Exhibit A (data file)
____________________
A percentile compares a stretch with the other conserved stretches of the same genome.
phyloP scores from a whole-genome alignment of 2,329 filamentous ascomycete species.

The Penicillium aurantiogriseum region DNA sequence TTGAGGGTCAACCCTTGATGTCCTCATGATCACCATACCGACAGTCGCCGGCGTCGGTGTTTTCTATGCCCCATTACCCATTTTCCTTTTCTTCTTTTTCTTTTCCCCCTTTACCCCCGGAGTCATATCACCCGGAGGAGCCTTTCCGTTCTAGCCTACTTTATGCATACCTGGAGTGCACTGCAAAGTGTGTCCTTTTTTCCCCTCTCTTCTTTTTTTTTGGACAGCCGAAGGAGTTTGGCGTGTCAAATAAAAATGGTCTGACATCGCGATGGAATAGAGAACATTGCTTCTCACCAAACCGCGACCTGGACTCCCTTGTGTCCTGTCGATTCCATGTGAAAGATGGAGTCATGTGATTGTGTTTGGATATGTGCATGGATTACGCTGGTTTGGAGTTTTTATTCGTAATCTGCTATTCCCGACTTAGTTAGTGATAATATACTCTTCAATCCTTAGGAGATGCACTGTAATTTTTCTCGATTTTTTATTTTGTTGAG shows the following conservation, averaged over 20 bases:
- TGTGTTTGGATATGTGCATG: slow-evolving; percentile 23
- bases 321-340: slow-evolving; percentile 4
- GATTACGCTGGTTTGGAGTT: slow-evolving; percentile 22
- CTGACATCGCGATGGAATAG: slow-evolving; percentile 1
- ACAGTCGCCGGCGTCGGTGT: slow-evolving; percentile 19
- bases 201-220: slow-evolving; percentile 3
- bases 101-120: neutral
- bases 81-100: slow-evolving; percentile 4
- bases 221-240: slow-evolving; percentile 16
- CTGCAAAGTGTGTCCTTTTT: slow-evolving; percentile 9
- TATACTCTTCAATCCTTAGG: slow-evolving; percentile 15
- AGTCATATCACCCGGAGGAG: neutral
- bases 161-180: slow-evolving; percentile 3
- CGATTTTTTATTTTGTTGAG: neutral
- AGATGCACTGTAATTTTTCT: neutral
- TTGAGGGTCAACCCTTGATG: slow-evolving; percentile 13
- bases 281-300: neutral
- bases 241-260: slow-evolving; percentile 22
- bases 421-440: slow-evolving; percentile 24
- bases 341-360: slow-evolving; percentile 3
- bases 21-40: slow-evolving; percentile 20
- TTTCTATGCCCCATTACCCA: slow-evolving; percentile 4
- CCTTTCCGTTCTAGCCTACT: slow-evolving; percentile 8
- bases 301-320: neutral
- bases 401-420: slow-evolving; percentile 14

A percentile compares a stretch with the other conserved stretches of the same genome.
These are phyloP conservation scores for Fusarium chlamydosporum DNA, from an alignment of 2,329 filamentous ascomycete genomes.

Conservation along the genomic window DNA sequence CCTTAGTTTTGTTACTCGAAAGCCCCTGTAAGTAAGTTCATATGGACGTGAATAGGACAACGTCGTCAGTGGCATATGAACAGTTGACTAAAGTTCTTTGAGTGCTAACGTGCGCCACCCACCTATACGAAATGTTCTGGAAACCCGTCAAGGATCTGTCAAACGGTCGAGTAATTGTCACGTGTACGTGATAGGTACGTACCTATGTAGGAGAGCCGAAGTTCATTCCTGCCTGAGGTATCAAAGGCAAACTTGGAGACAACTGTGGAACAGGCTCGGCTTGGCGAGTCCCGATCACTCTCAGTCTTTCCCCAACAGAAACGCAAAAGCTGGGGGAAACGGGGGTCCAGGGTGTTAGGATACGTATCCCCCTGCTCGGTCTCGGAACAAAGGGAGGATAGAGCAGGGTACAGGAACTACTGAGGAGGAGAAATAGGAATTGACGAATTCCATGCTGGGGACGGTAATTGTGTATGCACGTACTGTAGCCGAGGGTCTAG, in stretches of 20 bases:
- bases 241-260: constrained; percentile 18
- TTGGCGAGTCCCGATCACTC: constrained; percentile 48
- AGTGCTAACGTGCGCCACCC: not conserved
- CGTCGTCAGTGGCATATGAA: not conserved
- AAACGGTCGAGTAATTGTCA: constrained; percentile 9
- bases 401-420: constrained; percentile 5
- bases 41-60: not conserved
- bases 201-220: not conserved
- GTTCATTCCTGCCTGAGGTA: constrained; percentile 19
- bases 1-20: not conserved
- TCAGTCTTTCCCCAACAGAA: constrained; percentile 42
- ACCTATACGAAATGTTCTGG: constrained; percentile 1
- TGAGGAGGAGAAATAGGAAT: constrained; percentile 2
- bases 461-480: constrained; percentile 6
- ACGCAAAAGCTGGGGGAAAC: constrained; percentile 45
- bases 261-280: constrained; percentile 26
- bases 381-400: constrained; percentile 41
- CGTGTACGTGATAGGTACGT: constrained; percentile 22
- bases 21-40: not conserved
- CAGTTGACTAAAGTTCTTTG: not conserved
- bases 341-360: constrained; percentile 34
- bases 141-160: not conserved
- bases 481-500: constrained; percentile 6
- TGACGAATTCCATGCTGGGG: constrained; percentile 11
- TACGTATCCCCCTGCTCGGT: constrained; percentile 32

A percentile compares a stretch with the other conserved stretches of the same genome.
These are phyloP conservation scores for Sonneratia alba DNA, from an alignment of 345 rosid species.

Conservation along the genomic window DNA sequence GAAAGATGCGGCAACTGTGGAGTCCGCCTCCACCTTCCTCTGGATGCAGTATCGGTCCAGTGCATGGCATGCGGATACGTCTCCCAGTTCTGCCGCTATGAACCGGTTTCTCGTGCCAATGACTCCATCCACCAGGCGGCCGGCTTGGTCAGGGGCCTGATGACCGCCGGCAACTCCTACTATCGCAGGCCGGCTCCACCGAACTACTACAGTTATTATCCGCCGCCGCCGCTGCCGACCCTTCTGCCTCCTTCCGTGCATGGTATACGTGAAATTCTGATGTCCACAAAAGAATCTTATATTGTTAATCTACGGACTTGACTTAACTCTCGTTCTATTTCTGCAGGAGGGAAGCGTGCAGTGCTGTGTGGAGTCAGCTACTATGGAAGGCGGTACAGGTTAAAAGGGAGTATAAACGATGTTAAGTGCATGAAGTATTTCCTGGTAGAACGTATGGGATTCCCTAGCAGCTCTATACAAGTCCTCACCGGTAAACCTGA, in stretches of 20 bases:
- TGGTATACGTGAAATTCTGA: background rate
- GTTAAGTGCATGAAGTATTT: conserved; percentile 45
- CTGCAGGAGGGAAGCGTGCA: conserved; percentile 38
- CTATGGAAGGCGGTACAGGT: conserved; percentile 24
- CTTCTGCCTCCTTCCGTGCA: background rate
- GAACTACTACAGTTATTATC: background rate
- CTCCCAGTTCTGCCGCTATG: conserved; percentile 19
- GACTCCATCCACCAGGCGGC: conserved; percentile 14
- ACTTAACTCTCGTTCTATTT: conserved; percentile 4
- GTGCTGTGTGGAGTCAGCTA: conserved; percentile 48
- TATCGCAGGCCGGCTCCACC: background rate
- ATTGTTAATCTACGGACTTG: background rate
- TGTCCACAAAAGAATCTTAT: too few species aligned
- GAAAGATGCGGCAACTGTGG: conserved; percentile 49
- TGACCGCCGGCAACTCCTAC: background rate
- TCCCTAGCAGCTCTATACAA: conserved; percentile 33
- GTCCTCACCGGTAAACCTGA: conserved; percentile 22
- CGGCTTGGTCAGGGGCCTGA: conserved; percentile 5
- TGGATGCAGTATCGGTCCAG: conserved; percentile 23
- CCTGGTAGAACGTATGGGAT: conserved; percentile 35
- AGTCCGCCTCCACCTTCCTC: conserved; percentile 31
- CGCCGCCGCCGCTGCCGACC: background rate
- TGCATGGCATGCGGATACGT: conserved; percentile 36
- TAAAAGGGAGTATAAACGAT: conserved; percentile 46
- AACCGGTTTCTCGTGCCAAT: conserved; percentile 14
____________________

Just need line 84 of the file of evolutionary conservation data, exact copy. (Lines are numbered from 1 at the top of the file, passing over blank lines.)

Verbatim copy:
- AACCGGTTTCTCGTGCCAAT: conserved; percentile 14